Spotting waxcap fungi could help protect the environment, nature charity Plantlife says.
People are being asked to report sightings of the colourful fungi so that experts can identify forgotten patches of old grassland which can then be ear-marked for protection.
The UK has some of the most important waxcap grassland in the world, and more than half of waxcap fungi are in Wales and Scotland.
But waxcaps and other grassland fungi are becoming rarer because they don’t do well on intensively-farmed land.
Waxcaps are often bright red, orange, or pink, and can be seen in meadows, lawns, and graveyards during the autumn, providing a good indicator of undisturbed grassland habitat.
Undisturbed grassland is important because it stores a third of the world’s land-based carbon.
Old areas with lots of different species have significantly more land-based carbon than those with few species or monocultures.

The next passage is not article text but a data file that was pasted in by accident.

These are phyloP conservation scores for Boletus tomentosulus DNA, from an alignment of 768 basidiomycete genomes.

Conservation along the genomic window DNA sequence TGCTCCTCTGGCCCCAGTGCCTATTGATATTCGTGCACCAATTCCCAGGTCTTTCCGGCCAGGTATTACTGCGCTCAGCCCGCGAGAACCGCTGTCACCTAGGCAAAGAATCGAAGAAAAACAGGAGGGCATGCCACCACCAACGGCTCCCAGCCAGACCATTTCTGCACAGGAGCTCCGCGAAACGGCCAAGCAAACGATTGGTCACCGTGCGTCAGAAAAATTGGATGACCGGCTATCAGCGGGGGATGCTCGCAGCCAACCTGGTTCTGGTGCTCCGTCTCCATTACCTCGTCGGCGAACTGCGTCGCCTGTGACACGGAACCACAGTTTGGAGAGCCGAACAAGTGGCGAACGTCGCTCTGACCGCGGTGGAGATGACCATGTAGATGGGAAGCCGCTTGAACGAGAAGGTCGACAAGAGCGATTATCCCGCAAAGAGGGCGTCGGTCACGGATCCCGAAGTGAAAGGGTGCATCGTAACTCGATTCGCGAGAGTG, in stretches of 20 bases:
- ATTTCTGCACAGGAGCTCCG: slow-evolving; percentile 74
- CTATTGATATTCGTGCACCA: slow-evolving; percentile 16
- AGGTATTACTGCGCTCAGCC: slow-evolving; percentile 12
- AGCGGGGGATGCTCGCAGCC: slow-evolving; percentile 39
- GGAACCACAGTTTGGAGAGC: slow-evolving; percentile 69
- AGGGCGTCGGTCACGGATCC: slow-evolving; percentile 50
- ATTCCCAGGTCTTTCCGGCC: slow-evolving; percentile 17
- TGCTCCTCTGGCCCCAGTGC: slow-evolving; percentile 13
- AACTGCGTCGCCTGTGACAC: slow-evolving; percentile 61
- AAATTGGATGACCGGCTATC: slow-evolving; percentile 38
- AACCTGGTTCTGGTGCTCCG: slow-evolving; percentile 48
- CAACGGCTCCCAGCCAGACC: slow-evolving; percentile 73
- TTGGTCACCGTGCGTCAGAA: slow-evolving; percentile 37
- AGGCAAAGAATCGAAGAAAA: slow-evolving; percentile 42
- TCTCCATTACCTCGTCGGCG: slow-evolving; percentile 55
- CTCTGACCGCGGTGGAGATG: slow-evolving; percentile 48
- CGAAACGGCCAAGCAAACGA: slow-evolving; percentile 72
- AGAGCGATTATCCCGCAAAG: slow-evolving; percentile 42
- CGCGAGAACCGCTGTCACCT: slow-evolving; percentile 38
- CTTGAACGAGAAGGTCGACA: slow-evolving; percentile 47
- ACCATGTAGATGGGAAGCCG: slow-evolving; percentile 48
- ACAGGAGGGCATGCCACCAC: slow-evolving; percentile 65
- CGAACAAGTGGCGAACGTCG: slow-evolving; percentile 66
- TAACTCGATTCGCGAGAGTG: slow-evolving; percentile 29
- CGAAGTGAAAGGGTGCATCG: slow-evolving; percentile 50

But the UK has lost 97% of its traditional meadow and grassland habitat, which now covers less than 1% of the country’s land area.
Plantlife’s Dave Lamacraft said: “It took 6,000 years to create the ancient, species-rich grassland for which the UK is globally famous, and we must do everything we can to protect, restore and cherish what remains.
“We can’t overlook this vital habitat as a key contender in the fight against climate change with its carbon-locking ability, but we need to know where the missing pieces are first.
“The fungi kingdom is lending us a helping hand this autumn by lighting up the forgotten pockets of our grasslands – quality remnants potentially unchanged and untouched for hundreds and hundreds of years and which need our protection.”
Plantlife said there were hundreds of sightings reported last year, and the WaxcApp is available for reporting more sightings this year.
Sam Bosanquet, from Natural Resources Wales, which is a principal partner and funder of the project, said: “We thought we had a good record of Wales’ grassland fungus diversity after more than 25 years of wide-ranging surveys, but WaxcApp users have found nearly 40 previously unknown sites for the Pink Ballerina Waxcap, a lovely fungus which, like other waxcaps, is a fantastic indicator of old undisturbed grassland.
“This will help government to protect these grasslands and to work with partner organisations like Plantlife to provide advice to land managers on how to look after them.”
To take part and to download the WaxcApp, visit Plantlife’s website
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